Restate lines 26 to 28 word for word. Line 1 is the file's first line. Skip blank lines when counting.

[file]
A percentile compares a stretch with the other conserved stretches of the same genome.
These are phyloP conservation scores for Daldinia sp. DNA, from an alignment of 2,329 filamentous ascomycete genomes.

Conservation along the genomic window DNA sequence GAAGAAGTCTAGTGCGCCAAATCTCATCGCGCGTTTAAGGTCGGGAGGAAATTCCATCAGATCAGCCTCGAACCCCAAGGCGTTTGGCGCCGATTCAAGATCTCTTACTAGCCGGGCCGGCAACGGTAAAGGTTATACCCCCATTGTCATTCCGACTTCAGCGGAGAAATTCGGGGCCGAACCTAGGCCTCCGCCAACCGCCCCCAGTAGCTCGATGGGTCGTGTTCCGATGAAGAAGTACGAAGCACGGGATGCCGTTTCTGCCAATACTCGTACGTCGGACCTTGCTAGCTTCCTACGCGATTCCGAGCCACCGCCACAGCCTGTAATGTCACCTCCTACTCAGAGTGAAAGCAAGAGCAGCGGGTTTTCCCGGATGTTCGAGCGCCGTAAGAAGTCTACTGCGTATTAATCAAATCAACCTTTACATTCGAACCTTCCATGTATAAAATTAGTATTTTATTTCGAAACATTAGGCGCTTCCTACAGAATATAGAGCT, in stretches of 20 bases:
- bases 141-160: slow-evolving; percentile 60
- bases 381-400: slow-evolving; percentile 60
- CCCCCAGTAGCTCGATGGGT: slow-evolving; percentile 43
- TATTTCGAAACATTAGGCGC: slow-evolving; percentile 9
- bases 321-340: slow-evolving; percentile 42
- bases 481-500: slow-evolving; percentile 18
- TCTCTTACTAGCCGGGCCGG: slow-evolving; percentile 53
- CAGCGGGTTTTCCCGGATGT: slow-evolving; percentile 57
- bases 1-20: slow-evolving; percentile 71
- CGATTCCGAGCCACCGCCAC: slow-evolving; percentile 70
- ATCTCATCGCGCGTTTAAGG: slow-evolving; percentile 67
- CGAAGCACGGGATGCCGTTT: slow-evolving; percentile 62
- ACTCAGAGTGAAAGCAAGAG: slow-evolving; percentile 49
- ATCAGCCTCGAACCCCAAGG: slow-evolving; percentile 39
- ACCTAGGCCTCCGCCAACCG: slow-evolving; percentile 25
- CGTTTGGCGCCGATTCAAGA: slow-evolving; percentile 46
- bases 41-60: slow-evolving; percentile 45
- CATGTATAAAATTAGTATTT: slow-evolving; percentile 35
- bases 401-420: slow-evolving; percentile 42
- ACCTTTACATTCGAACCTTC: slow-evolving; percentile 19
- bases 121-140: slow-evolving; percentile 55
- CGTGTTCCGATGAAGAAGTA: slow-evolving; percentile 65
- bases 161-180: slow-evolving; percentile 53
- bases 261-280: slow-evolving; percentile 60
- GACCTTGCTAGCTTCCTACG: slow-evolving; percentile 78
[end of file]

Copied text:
- bases 161-180: slow-evolving; percentile 53
- bases 261-280: slow-evolving; percentile 60
- GACCTTGCTAGCTTCCTACG: slow-evolving; percentile 78